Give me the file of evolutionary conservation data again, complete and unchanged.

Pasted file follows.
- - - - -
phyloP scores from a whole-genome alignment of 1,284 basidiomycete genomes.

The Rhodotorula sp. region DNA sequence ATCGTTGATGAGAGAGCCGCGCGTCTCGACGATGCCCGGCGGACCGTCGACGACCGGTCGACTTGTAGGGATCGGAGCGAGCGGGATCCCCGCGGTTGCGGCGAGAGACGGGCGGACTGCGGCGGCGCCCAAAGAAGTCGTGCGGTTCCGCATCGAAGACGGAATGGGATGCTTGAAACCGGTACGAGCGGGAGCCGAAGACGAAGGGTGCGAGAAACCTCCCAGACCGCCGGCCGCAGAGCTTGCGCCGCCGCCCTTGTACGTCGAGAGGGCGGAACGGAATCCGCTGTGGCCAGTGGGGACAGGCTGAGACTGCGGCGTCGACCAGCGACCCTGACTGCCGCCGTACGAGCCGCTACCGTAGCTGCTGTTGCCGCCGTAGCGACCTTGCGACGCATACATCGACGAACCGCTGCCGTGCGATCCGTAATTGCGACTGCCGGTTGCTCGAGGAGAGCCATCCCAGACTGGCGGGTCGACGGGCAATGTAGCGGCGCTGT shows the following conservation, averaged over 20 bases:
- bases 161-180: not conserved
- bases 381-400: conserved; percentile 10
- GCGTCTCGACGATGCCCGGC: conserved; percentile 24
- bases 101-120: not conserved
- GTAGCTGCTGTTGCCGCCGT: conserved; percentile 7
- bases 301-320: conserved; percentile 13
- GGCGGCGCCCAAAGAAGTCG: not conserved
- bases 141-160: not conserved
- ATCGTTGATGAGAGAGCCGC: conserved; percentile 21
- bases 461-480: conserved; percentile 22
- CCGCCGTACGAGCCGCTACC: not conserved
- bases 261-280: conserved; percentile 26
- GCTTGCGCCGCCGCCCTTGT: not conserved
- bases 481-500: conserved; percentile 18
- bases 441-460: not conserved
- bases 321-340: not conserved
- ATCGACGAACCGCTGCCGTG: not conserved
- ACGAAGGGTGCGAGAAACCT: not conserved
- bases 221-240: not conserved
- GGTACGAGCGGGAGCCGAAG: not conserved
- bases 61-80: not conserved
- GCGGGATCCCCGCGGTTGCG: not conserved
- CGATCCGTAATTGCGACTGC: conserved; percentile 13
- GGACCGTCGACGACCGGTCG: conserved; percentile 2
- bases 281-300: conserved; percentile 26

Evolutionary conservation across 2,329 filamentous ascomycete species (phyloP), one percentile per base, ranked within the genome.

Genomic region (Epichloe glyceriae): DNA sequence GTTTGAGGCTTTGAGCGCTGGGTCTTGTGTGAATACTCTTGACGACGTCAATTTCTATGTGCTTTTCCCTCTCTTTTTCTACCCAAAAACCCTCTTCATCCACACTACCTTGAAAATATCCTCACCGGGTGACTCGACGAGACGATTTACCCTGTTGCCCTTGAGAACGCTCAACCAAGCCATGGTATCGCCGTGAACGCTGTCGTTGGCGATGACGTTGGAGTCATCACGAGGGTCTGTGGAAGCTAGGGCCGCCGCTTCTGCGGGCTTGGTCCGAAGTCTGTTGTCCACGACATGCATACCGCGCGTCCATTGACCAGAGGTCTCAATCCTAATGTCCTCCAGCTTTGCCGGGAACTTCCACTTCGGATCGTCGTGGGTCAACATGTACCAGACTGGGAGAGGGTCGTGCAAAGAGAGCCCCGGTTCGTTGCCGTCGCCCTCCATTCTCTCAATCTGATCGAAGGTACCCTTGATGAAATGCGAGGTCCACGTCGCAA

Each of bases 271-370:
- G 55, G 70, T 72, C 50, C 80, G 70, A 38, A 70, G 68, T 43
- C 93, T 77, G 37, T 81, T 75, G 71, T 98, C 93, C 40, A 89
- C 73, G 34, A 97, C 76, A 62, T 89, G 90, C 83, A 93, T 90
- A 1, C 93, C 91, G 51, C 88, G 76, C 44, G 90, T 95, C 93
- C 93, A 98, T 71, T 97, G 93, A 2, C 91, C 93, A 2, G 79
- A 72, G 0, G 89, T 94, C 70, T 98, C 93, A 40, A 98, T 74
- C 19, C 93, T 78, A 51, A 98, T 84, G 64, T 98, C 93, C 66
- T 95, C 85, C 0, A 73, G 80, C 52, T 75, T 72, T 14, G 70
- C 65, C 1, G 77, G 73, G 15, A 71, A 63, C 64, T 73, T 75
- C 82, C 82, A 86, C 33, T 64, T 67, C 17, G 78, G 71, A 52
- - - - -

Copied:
phyloP scores from a whole-genome alignment of 1,284 basidiomycete genomes.

The Rhodotorula sp. region DNA sequence ATCGTTGATGAGAGAGCCGCGCGTCTCGACGATGCCCGGCGGACCGTCGACGACCGGTCGACTTGTAGGGATCGGAGCGAGCGGGATCCCCGCGGTTGCGGCGAGAGACGGGCGGACTGCGGCGGCGCCCAAAGAAGTCGTGCGGTTCCGCATCGAAGACGGAATGGGATGCTTGAAACCGGTACGAGCGGGAGCCGAAGACGAAGGGTGCGAGAAACCTCCCAGACCGCCGGCCGCAGAGCTTGCGCCGCCGCCCTTGTACGTCGAGAGGGCGGAACGGAATCCGCTGTGGCCAGTGGGGACAGGCTGAGACTGCGGCGTCGACCAGCGACCCTGACTGCCGCCGTACGAGCCGCTACCGTAGCTGCTGTTGCCGCCGTAGCGACCTTGCGACGCATACATCGACGAACCGCTGCCGTGCGATCCGTAATTGCGACTGCCGGTTGCTCGAGGAGAGCCATCCCAGACTGGCGGGTCGACGGGCAATGTAGCGGCGCTGT shows the following conservation, averaged over 20 bases:
- bases 161-180: not conserved
- bases 381-400: conserved; percentile 10
- GCGTCTCGACGATGCCCGGC: conserved; percentile 24
- bases 101-120: not conserved
- GTAGCTGCTGTTGCCGCCGT: conserved; percentile 7
- bases 301-320: conserved; percentile 13
- GGCGGCGCCCAAAGAAGTCG: not conserved
- bases 141-160: not conserved
- ATCGTTGATGAGAGAGCCGC: conserved; percentile 21
- bases 461-480: conserved; percentile 22
- CCGCCGTACGAGCCGCTACC: not conserved
- bases 261-280: conserved; percentile 26
- GCTTGCGCCGCCGCCCTTGT: not conserved
- bases 481-500: conserved; percentile 18
- bases 441-460: not conserved
- bases 321-340: not conserved
- ATCGACGAACCGCTGCCGTG: not conserved
- ACGAAGGGTGCGAGAAACCT: not conserved
- bases 221-240: not conserved
- GGTACGAGCGGGAGCCGAAG: not conserved
- bases 61-80: not conserved
- GCGGGATCCCCGCGGTTGCG: not conserved
- CGATCCGTAATTGCGACTGC: conserved; percentile 13
- GGACCGTCGACGACCGGTCG: conserved; percentile 2
- bases 281-300: conserved; percentile 26

Evolutionary conservation across 2,329 filamentous ascomycete species (phyloP), one percentile per base, ranked within the genome.

Genomic region (Epichloe glyceriae): DNA sequence GTTTGAGGCTTTGAGCGCTGGGTCTTGTGTGAATACTCTTGACGACGTCAATTTCTATGTGCTTTTCCCTCTCTTTTTCTACCCAAAAACCCTCTTCATCCACACTACCTTGAAAATATCCTCACCGGGTGACTCGACGAGACGATTTACCCTGTTGCCCTTGAGAACGCTCAACCAAGCCATGGTATCGCCGTGAACGCTGTCGTTGGCGATGACGTTGGAGTCATCACGAGGGTCTGTGGAAGCTAGGGCCGCCGCTTCTGCGGGCTTGGTCCGAAGTCTGTTGTCCACGACATGCATACCGCGCGTCCATTGACCAGAGGTCTCAATCCTAATGTCCTCCAGCTTTGCCGGGAACTTCCACTTCGGATCGTCGTGGGTCAACATGTACCAGACTGGGAGAGGGTCGTGCAAAGAGAGCCCCGGTTCGTTGCCGTCGCCCTCCATTCTCTCAATCTGATCGAAGGTACCCTTGATGAAATGCGAGGTCCACGTCGCAA

Each of bases 271-370:
- G 55, G 70, T 72, C 50, C 80, G 70, A 38, A 70, G 68, T 43
- C 93, T 77, G 37, T 81, T 75, G 71, T 98, C 93, C 40, A 89
- C 73, G 34, A 97, C 76, A 62, T 89, G 90, C 83, A 93, T 90
- A 1, C 93, C 91, G 51, C 88, G 76, C 44, G 90, T 95, C 93
- C 93, A 98, T 71, T 97, G 93, A 2, C 91, C 93, A 2, G 79
- A 72, G 0, G 89, T 94, C 70, T 98, C 93, A 40, A 98, T 74
- C 19, C 93, T 78, A 51, A 98, T 84, G 64, T 98, C 93, C 66
- T 95, C 85, C 0, A 73, G 80, C 52, T 75, T 72, T 14, G 70
- C 65, C 1, G 77, G 73, G 15, A 71, A 63, C 64, T 73, T 75
- C 82, C 82, A 86, C 33, T 64, T 67, C 17, G 78, G 71, A 52